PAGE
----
(Updated Aug. 20, 2021: The Planned Industrial Expansion Authority approved a cooperative agreement with the city Thursday to accept four parcels totaling about a half-acre of city surplus property at the location along the Main Street viaduct where the proposed Podium office and hotel project would be built.
While the city transfer agreement does not specifically mention the project being pursued by developer Vince Bryant, it does require the PIEA to do a request for proposals that would include a “Class A Office which creates at least 30 percent or 300 jobs for KCMO residents.”
It also would provide economic activity tax (EATS) incentives to assist a potential office project. The surplus property was valued at $250,000.)
By Kevin Collison
Developer Vince Bryant likes to go big, think the current renovation of the historic Kansas City Star building, but the $310 million plan he envisions for a gritty chunk of the Crossroads east of the Main Street viaduct would be huge.
He wants to transform a roughly two-block area into a mixed-use development that would include an 18-story office tower and nine-story hotel along Main and the streetcar line, and a neighborhood with apartments and townhouses bordering Walnut Street.
His Freight House Development District also calls for renovating the former Superior Moving & Storage buildings at 2020 Walnut into affordable office space to keep “young, energetic companies” downtown.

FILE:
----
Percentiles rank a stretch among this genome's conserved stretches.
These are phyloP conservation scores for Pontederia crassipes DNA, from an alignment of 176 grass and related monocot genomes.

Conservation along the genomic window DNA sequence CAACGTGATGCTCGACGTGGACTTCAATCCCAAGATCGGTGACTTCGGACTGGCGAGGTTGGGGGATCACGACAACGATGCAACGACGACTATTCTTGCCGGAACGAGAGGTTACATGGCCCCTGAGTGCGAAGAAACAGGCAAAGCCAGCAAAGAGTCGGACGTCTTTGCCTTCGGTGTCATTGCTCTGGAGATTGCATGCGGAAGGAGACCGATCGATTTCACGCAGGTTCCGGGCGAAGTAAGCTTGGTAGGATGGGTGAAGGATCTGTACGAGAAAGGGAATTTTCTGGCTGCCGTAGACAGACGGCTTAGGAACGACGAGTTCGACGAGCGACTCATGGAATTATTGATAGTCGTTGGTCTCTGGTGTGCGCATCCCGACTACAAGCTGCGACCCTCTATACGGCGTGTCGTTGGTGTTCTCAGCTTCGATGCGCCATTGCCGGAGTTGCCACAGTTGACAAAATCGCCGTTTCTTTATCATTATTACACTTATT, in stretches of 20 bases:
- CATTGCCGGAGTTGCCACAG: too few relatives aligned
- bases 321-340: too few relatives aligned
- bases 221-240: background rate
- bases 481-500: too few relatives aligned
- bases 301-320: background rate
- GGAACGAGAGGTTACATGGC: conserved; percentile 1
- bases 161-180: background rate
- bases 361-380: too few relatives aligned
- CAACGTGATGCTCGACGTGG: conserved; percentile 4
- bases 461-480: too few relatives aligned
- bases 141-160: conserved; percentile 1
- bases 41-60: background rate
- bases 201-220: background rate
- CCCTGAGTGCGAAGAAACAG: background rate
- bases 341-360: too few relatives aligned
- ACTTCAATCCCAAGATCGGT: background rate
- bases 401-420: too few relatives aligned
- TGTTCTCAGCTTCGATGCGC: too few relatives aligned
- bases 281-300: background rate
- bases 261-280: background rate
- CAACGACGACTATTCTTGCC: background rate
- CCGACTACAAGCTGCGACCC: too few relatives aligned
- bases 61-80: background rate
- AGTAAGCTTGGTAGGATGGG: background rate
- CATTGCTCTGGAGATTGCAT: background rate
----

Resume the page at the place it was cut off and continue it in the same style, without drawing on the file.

Right now, except for the Belger Art Gallery and a small hotel at 20th and Main, the area is a neglected zone of vacant lots and tired buildings hamstrung by transportation uses: the long street viaduct above and the Kansas City Terminal railway barrier to the south.
Architect Steve McDowell of BNIM, the project master architect, said Bryant’s proposed development is a way to “recapture that earth-based part of the city.
“This is the opportunity to create a new piece of the Crossroads with a little different scale and types of buildings, and weave them together with some rough, unfinished areas,” he said.
“It feels a bit like going to another city, it’s transformative in that way.”
Ryan McCabe of BNIM has done most of the architectural modeling and layout with Bryant. BNIM has prepared an animated flyover of the proposed redevelopment you can see here.
The most prominent component of Bryant’s plan would be a $150 million building fronting about 400 feet along the Main viaduct and streetcar line. It would combine a 210,000 square-foot office tower, called “The Podium,” and 150-room hotel.
The office and hotel components would share common areas including the lobby, entrance patio, café and rooftop amenities.
“I believe it’s the pre-eminent location for a new office tower,” Bryant said. “It’s very visible on Main Street between Crown Center and downtown.”
Bryant would like the office tower to feature a distinctive metal facade fabricated by Zahner Co. of Kansas City. BNIM could potentially be the building architect.
He wants to attract a national developer to the office and hotel project.
“The goal of The Podium is to go after out-of-town companies,” Bryant said. “We feel a national developer will help by having great tenant connections.”